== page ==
Laurentian Scientists Celebrate $3-Million ‘Breakthrough Prize’ Awarded To Sudbury Neutrino Observatory Project

November 8, 2015 – The Sudbury Neutrino Observatory (SNO) Collaboration, represented by Queen’s University professor emeritus Arthur McDonald, have shared the 2016 Breakthrough Prize in Fundamental Physics.


In particular, Laurentian wants to acknowledge Professor Doug Hallman.  With the steady expansion of Laurentian’s research in particle astrophysics, he and a total of 22 Laurentian faculty members, past graduate students and post-doctoral researchers are all among the recipients of this honour.


The Prize was presented by the Breakthrough Prize Foundation “for the fundamental discovery of neutrino oscillations, revealing a new frontier beyond, and possibly far beyond, the standard model of particle physics”. The $3-million prize is shared with four other international experimental collaborations studying neutrino oscillations: the Superkamiokande, Kamland, T2K/K2K and Daya Bay scientific collaborations.


The research at the Sudbury Neutrino Observatory, two kilometers underground in Vale’s Creighton mine near Sudbury, Ontario Canada demonstrated that neutrinos change their type – or flavour – as they travel to Earth from the Sun.  The finding proves that neutrinos have a mass greater than zero. The results also confirmed the theories of energy generation in the Sun with great accuracy.


Professor McDonald, SNO Project Director, stated: “Our collaboration members are very pleased to receive this testimony to the scientific significance of their work. Our findings are a result of many years of hard work starting in 1984 when our collaboration began with 16 members, led by co-spokesmen Professor George Ewan of Queen’s University and Professor Herb Chen of the University of California, Irvine who were joined in 1985 by Professor David Sinclair of Oxford University. Our international collaboration grew substantially and provided an exciting education for many young scientists over more than 20 years. Our full author list includes over 270 scientists sharing this prize.”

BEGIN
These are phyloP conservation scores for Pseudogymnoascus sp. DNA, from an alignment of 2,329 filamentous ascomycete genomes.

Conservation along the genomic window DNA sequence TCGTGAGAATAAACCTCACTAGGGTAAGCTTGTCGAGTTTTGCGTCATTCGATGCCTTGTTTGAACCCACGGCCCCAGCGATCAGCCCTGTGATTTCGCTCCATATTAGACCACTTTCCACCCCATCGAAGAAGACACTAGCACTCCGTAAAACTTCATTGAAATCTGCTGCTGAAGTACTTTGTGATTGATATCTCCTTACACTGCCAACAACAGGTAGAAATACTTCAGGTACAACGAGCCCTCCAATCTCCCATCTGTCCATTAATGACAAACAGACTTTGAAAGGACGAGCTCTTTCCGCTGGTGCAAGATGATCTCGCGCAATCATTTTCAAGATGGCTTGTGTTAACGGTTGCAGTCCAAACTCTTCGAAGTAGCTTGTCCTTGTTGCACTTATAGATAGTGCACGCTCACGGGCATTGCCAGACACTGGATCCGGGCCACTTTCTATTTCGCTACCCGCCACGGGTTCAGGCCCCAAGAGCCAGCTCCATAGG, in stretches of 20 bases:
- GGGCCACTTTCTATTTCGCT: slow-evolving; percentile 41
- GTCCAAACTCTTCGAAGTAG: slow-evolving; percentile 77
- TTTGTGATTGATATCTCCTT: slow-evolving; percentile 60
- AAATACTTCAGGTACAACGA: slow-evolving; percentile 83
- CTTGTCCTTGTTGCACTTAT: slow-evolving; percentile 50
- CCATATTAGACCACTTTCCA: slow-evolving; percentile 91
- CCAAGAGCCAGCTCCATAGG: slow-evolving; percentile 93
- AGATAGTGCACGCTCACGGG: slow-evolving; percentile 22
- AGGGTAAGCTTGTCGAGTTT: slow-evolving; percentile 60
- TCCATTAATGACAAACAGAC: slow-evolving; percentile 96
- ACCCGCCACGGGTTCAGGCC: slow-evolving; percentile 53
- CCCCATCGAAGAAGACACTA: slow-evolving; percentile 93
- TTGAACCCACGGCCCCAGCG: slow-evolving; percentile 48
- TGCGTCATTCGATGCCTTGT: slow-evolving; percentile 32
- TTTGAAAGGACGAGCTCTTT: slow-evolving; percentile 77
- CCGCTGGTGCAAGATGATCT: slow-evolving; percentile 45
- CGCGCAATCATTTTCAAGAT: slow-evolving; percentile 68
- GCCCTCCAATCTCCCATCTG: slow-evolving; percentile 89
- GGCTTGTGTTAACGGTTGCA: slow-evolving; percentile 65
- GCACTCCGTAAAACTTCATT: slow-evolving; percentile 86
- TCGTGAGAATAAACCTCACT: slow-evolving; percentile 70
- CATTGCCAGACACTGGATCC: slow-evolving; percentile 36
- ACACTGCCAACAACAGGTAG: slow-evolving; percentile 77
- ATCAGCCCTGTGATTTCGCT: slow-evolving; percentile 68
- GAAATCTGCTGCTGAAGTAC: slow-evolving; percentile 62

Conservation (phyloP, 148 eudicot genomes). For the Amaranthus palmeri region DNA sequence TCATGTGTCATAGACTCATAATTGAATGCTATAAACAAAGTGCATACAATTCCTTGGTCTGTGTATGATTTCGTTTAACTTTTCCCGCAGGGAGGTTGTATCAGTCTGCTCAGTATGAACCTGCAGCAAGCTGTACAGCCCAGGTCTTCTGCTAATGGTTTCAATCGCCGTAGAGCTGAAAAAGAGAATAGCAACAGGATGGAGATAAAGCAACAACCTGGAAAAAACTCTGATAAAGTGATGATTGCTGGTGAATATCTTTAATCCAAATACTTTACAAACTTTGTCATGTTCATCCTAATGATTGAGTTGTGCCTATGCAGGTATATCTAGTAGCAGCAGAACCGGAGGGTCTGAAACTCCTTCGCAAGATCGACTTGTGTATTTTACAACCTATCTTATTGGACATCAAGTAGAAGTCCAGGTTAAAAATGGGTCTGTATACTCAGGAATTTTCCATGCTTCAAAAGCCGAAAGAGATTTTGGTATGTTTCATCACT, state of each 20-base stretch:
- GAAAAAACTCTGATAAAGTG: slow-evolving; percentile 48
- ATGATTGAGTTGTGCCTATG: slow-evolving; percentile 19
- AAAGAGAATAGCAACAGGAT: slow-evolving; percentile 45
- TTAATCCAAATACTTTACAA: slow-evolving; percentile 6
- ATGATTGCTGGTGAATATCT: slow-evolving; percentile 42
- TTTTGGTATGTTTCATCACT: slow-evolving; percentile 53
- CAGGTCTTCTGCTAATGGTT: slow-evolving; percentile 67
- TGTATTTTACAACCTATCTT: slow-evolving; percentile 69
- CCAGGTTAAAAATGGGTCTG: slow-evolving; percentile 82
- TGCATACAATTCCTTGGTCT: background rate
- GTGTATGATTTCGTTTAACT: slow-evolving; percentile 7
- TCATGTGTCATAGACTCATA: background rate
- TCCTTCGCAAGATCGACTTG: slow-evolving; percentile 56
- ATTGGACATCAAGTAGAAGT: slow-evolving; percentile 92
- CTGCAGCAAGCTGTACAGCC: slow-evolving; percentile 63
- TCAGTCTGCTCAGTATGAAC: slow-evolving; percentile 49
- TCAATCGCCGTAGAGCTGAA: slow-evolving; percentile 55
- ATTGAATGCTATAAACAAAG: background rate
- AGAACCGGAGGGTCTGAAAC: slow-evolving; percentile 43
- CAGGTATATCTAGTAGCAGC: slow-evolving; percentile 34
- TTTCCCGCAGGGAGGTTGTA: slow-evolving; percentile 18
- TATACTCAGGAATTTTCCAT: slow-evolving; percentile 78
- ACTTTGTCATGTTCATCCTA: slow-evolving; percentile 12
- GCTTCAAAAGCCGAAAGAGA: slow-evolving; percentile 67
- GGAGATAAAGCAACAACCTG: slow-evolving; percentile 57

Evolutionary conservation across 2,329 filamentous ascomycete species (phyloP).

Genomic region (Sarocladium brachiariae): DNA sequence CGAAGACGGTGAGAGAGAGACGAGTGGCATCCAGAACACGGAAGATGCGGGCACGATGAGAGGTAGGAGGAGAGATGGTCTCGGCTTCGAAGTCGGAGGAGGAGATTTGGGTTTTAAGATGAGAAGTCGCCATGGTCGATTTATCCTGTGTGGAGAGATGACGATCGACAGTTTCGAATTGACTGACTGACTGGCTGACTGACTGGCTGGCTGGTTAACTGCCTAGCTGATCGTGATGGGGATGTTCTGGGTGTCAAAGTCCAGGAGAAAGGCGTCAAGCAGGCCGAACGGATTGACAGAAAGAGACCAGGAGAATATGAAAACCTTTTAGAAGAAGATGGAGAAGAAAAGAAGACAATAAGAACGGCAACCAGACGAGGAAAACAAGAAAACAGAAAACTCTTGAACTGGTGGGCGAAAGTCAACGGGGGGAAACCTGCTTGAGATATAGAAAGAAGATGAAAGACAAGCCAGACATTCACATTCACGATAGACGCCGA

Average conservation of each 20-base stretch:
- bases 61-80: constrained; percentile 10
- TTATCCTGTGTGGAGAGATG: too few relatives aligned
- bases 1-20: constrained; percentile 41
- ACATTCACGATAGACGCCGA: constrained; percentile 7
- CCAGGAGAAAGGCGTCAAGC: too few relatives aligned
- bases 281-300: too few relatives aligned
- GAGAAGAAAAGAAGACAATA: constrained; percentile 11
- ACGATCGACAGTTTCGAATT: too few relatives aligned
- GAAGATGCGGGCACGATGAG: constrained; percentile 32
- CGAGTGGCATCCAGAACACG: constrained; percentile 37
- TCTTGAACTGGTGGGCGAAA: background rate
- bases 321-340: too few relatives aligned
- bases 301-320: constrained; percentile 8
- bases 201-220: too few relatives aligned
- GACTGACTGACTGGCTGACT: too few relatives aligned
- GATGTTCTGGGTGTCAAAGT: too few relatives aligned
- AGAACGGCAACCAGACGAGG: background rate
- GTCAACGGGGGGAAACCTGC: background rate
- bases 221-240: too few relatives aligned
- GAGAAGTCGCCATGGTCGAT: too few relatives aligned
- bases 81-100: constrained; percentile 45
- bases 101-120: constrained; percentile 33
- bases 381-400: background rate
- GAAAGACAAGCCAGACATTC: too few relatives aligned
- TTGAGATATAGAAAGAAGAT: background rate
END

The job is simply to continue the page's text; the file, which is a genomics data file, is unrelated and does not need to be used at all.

The award was presented at a ceremony at the NASA Ames Research Centre in Moffett Field, California. The ceremony, hosted by comedian Seth Macfarlane, was broadcast live in the U.S. on Sunday, November 8 on the National Geographic Channel, with a one-hour version of the broadcast scheduled for Fox on November 29, at 7 p.m. For more information see


Founded by Russian entrepreneur, venture capitalist and physicist Yuri Milner, The Breakthrough Prize in Fundamental Physics recognizes individuals who have made profound contributions to human knowledge. It is open to all physicists — theoretical, mathematical and experimental — working on the deepest mysteries of the Universe. The prize is one of three awarded by the Breakthrough Foundation for “Outstanding contributions in Life Sciences, Fundamental Physics, and Mathematics.”


Along with Dr. Hallman, Professors Jacques Farine, Rizwan Haq, Christine Kraus and Clarence Virtue are the Laurentian faculty who have contributed to the SNO research.  “The good fortune to have worked on a project of fundamental importance, that we believed in passionately, with a terrific group of dedicated and talented physicists was its own reward.  This honour is really icing on the cake,” said Professor Virtue.  


“We are delighted to congratulate the Particle Astrophysics Research group at Laurentian on this latest honour,” said Laurentian University President and Vice-Chancellor Dominic Giroux. “Our SNOLAB scientists are truly expanding the boundaries of knowledge about our universe and its building blocks.”


Laurentian University was a founding institution in the SNO Collaboration. With the completion of SNO’s measurements in 2006, and analyses in the near future, the members of Laurentian’s Particle Astrophysics Group (numbering 37 researchers in 2015) continue their work in frontier physics at SNOLAB, with major responsibilities and leading roles in the SNO+, HALO, DEAP, PICO and EXO collaborations. The work of the SNO collaboration was also recognized recently with the awarding of the 2015 Nobel Prize in Physics to Professor McDonald.